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Basel Committee on Banking Supervision (‘BCBS’)
The BCBS is a global standard setter for prudential regulation of banks and provides a forum for regular cooperation on banking supervisory matters. Its members comprise central banks and bank supervisors
The Egmont Group is a body of 164 Financial Intelligence Units (FIUs). Most of the Egmont Group’s operations and information is restricted to the inter-country network of national FIUs, but some limited information is available to the public
European Banking Authority (‘EBA’)
The EBA is one of three European supervisory authorities which provide micro-prudential supervision of the EU financial markets, along with the respective national supervisory authorities of the member states. The other two are the European Insurance and Occupational Pensions Authority (‘EIOPA’) and the European Securities and Markets Authority (‘ESMA’)
Following Brexit, the United Kingdom left the European Union on 31 January 2020. EU legislation applied in the UK until 31 December 2020, when the transition period came to an end. Since then, the provision of financial services by UK authorised institutions to EU customers on a cross-border basis (i.e., passporting) was no longer possible.
The EBA establishes rules applicable to banking institutions, which are to be applied consistently across the EU:
The European Commission carries out risk assessments in order to identify and respond to risks affecting the EU internal market. It promotes the adoption of global solutions to respond to these threats at international level. The European Union adopted robust legislation to fight against money laundering and terrorist financing which contributes to those international efforts. The Commission ensures effective application of this legislation by reviewing transposition of EU acquis and working with networks of competent authorities
The European Union adopted the first anti-money laundering Directive in 1990 in order to prevent the misuse of the financial system for the purpose of money laundering. The Directive required obliged entities to apply customer due diligence (‘CDD’) requirements when entering into a business relationship (i.e. to identify and verify the identity of clients, monitor transactions and to report suspicious transactions). The legislation has since evolved and been revised to mitigate risks relating to money laundering and terrorist financing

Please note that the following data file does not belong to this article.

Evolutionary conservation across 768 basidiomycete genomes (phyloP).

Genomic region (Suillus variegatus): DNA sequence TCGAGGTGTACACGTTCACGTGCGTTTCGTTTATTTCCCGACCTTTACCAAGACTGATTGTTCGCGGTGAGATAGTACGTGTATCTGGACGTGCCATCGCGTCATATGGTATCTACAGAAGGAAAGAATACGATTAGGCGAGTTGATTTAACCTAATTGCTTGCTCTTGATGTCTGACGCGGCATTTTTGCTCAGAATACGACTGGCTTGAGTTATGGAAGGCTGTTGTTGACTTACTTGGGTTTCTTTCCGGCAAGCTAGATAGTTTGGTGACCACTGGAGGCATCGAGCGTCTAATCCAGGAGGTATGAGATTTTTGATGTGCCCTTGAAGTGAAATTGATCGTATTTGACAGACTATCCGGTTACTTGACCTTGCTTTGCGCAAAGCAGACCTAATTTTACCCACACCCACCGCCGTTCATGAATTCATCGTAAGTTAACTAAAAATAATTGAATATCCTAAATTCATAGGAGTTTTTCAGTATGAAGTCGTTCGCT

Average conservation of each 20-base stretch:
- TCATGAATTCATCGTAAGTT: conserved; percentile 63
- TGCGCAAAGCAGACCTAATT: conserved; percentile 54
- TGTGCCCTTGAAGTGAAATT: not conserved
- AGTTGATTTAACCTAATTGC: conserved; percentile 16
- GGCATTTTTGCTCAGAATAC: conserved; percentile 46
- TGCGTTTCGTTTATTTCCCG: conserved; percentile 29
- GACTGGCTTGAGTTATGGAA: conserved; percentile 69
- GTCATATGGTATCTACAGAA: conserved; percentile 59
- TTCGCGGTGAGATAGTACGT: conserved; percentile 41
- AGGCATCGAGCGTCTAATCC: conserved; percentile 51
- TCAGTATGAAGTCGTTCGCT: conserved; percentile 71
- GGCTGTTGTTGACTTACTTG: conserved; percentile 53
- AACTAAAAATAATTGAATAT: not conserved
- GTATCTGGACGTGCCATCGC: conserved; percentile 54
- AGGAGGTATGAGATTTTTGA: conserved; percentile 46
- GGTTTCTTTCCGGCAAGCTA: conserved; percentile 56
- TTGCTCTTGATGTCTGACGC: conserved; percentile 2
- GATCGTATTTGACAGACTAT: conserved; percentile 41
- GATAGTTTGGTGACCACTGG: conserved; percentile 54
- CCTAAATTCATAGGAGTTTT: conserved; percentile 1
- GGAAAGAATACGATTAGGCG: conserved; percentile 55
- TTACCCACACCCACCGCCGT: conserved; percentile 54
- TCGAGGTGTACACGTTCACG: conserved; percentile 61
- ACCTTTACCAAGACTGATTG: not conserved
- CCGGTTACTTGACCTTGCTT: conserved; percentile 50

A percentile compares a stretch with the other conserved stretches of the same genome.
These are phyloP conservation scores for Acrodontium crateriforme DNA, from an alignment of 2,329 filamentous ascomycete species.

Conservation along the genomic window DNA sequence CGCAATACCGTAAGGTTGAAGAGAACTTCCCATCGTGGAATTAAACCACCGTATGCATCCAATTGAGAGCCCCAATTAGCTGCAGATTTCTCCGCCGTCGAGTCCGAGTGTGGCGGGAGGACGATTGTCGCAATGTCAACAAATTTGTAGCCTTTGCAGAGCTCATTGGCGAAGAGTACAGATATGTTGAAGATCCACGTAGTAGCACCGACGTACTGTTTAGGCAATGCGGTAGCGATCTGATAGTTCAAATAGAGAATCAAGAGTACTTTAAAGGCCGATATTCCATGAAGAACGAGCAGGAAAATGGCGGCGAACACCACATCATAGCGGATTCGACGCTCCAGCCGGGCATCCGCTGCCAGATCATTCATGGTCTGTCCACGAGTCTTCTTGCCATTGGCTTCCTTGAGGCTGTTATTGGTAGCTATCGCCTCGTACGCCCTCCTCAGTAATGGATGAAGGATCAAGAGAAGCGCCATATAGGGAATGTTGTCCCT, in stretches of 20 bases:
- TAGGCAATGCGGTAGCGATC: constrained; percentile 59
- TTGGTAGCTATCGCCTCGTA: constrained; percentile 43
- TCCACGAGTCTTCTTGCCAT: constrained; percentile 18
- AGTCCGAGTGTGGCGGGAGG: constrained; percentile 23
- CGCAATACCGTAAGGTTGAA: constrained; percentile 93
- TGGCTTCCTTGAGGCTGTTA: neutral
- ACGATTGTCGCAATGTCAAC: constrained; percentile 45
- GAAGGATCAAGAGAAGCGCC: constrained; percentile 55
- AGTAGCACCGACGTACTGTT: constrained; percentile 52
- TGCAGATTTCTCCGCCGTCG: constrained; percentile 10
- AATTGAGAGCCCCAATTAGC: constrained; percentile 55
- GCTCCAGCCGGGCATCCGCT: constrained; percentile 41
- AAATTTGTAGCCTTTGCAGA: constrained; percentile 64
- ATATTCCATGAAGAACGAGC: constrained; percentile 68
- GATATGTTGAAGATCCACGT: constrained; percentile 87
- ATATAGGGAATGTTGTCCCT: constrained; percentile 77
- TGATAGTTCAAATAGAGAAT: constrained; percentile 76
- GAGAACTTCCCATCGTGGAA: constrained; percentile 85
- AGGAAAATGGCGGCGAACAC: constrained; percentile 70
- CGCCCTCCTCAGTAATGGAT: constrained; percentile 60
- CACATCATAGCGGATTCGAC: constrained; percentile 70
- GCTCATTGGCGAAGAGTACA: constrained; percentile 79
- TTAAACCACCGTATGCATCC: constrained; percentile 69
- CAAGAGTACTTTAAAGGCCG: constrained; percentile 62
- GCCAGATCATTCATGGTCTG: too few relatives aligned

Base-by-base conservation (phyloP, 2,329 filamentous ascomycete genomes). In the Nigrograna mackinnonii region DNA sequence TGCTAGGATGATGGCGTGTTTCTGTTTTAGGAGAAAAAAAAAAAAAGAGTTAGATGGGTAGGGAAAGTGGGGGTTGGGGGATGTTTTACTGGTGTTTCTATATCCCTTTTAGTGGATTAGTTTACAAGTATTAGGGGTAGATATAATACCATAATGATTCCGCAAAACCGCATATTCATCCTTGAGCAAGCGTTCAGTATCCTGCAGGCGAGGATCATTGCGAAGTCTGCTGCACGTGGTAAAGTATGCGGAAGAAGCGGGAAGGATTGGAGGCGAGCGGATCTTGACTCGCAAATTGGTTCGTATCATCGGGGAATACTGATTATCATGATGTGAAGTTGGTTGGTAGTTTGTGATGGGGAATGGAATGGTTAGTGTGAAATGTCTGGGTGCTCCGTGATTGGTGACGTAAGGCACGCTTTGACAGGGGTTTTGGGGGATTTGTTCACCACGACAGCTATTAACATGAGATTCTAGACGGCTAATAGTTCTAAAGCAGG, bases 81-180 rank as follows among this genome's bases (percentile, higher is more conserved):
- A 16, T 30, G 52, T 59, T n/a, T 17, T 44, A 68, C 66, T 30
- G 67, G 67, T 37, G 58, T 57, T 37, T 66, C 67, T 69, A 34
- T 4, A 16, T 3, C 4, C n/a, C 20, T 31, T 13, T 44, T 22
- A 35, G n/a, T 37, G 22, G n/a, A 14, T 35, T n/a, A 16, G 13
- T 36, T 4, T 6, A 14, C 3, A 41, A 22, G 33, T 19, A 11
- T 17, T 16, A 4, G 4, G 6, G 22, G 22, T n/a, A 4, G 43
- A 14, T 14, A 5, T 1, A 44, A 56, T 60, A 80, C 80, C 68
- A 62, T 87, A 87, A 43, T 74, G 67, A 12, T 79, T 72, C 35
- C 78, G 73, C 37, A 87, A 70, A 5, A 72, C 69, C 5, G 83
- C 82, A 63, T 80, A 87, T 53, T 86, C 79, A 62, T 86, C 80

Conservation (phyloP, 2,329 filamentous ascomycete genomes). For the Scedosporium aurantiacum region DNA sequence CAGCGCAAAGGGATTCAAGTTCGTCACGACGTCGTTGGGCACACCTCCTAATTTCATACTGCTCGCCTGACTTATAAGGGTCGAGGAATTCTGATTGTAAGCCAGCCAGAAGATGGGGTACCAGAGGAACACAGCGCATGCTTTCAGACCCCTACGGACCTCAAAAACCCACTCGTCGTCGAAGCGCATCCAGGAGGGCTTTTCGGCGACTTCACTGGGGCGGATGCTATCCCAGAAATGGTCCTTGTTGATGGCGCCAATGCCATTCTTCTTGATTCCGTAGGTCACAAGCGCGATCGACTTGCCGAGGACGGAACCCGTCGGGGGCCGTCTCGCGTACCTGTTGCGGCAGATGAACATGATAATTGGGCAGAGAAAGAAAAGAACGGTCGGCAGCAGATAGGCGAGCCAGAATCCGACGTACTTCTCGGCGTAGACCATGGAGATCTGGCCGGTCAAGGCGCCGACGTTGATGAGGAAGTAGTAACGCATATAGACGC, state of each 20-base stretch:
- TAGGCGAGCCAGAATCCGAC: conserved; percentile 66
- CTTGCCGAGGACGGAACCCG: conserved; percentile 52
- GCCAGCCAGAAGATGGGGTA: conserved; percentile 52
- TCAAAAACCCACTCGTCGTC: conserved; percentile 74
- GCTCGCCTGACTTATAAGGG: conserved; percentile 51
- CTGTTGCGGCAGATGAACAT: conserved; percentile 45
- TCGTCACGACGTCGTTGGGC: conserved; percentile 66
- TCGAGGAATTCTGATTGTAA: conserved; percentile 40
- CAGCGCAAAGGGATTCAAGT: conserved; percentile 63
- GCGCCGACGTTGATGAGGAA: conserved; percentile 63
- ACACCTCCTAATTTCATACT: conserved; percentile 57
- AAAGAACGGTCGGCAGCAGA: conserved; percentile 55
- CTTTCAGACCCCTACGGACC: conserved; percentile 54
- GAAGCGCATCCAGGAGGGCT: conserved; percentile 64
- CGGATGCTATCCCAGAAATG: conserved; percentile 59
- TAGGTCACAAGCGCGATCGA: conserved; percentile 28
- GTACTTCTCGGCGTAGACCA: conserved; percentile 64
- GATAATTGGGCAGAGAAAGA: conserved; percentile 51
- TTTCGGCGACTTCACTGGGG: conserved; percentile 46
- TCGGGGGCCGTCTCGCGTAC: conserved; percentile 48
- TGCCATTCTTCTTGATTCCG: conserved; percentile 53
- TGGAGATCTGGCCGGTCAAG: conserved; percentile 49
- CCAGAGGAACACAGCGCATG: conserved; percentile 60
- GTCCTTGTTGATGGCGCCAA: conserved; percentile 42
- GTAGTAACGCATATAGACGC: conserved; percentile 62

Financial Crimes Enforcement Network (‘FinCEN’)
FinCEN’s mission is to safeguard the U.S. financial system from illicit use, combat money laundering and its related crimes including terrorism, and promote national security through the strategic use of financial authorities and the collection, analysis, and dissemination of financial intelligence.
Financial Action Task Force (‘FATF’)
The FATF is the global money laundering and terrorist financing watchdog. The FATF issues Recommendations (or Standards), to encourage a co-ordinated global response to preventing organised crime, corruption and terrorism, and monitors countries implementation of FATF Standards
Financial Stability Board (‘FSB’)
The FSB is an international body that monitors and makes recommendations about the global financial system
Transparency International (‘TI’)
Transparency International operates via chapters in more than 100 countries with an international secretariat in Berlin, to lead the fight against corruption
An association of thirteen global banks which aims to develop frameworks and guidance for the management of financial crime risks, particularly with respect to Know Your Customer, Anti-Money Laundering and Counter Terrorist Financing policies.
The World Bank provides a wide array of financial products and technical assistance, and helps countries share and apply innovative knowledge and solutions to the challenges they face